This week I'm attending the Salzburg Global Seminar conference, "Toward a 'Green Revolution' in Africa?"
"Toward a 'Green Revolution' in Africa?" is an Initiative of the Salzburg Global Seminar, the Institute of Development Studies and the Future Agricultures Consortium.
The title is posed as a question, which of itself is an interesting statement.
I like that it's a question, because it implies the seminar organizers are not wedded to one idea or one approach to what ails Africa.
It also implies that there are lingering questions about whether a "Green Revolution" is what's needed in Africa.
A healthy skepticism is important when people come together in dialog about issues as important as the health and future of the African continent and its people. I admire the seminar organizers for sticking that question mark in the title.
At the heart of this question are two overarching additional questions:
1. How can new interest and investment in African agriculture be used to bring about real and sustainable change; and
2. How can these efforts be aligned strategically with other investments and development activities (be they from private donors, public aid, or private business) and new strategic alliances and partnerships be created to ensure success?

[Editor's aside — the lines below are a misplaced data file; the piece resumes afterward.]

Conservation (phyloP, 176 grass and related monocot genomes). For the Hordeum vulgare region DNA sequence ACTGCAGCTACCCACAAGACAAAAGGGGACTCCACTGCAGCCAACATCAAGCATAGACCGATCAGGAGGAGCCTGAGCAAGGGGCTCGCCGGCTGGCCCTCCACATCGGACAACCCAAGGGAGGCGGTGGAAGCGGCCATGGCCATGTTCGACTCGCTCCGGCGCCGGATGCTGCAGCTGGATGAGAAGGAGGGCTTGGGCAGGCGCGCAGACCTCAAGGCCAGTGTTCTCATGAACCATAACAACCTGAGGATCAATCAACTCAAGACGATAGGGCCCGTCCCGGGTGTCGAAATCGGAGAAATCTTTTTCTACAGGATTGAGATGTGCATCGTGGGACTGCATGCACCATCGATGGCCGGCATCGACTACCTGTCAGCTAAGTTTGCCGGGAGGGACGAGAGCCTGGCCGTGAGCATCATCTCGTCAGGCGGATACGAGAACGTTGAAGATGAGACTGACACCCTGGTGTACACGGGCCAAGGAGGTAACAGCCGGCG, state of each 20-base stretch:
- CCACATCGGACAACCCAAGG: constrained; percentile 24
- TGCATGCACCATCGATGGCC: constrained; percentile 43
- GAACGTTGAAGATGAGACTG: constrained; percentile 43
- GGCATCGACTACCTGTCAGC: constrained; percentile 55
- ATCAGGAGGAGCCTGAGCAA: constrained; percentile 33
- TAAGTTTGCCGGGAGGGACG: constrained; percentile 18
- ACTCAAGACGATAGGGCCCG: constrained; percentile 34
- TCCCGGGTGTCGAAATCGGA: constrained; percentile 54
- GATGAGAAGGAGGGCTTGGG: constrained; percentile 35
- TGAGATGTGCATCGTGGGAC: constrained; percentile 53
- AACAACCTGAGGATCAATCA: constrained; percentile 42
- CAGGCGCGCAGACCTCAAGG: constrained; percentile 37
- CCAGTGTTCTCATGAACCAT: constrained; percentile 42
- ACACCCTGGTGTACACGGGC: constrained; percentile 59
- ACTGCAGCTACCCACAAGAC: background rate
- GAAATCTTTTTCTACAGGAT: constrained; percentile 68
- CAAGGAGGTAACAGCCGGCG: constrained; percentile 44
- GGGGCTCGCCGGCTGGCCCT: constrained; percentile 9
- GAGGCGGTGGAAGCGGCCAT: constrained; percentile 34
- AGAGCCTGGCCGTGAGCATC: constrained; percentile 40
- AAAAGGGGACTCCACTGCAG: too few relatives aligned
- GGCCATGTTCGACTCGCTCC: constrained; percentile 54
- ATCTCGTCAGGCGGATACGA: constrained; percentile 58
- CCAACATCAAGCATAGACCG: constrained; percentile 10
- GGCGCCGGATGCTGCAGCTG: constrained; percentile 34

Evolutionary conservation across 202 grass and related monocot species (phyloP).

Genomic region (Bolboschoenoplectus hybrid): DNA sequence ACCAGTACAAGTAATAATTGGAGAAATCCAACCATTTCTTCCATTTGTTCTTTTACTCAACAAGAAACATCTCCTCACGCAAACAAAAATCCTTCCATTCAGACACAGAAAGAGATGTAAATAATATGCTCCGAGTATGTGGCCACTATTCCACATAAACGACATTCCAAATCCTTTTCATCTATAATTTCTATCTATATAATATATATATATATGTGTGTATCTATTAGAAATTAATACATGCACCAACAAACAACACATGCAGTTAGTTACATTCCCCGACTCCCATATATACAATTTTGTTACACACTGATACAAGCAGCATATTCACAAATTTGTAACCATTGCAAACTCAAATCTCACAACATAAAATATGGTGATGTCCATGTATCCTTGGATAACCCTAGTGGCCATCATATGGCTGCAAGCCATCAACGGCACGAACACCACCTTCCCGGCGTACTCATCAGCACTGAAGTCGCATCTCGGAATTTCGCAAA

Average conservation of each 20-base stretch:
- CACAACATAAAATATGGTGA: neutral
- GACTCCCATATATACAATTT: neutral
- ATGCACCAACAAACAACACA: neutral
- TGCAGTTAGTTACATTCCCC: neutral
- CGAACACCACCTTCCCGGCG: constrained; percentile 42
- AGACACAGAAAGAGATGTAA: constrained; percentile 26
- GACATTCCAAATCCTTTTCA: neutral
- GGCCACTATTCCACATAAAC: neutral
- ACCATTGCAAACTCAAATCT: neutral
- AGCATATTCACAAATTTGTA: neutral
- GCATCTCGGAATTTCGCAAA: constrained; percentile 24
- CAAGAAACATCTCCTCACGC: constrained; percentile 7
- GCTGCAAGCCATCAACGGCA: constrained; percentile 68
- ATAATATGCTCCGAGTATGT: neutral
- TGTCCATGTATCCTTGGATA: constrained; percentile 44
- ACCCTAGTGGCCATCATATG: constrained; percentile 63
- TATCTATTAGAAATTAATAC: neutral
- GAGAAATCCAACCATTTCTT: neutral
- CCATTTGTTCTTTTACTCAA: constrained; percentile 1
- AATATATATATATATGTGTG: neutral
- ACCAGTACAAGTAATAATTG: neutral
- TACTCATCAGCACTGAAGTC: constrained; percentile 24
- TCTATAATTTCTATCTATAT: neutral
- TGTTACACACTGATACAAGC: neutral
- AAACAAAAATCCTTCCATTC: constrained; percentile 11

As the conference organizers write in an Overview provided to participants: "There is a clear need for a new vision for agricultural development in Africa that can deal with the complexities of agriculture in diverse settings across Africa and meet the conditions necessary to achieve more equitable benefits for Africa’s farmers. But whose vision should this be?"
The conference brings together "diverse stakeholders, from within Africa and beyond, who are experts (in their given areas), leading thinkers, change-makers and are, or can influence, senior decision-makers."
At last count, there are 90 participants from government, business, academia, and nongovernmental organizations (NGOs), "who will explore a set of issues of vital concern to the future of agriculture in Africa, and, indeed, to Africa’s development agenda."
We'll be asked to "devise the conceptual framework within which a new agricultural development agenda in Africa can be set and implemented, and to recommend specific actions," including "recommendations for policy adjustments, streamlining practice, and creating strategic alliances."
It will be interesting to see what the outcomes of the sessions will be. For now, I'm really looking forward to this dialog, both as a learning experience and for what I think I can contribute in terms of linking agriculture to biodiversity health, social entrepreneurship, and investments.
Click here for more on the Salzburg Global Seminars.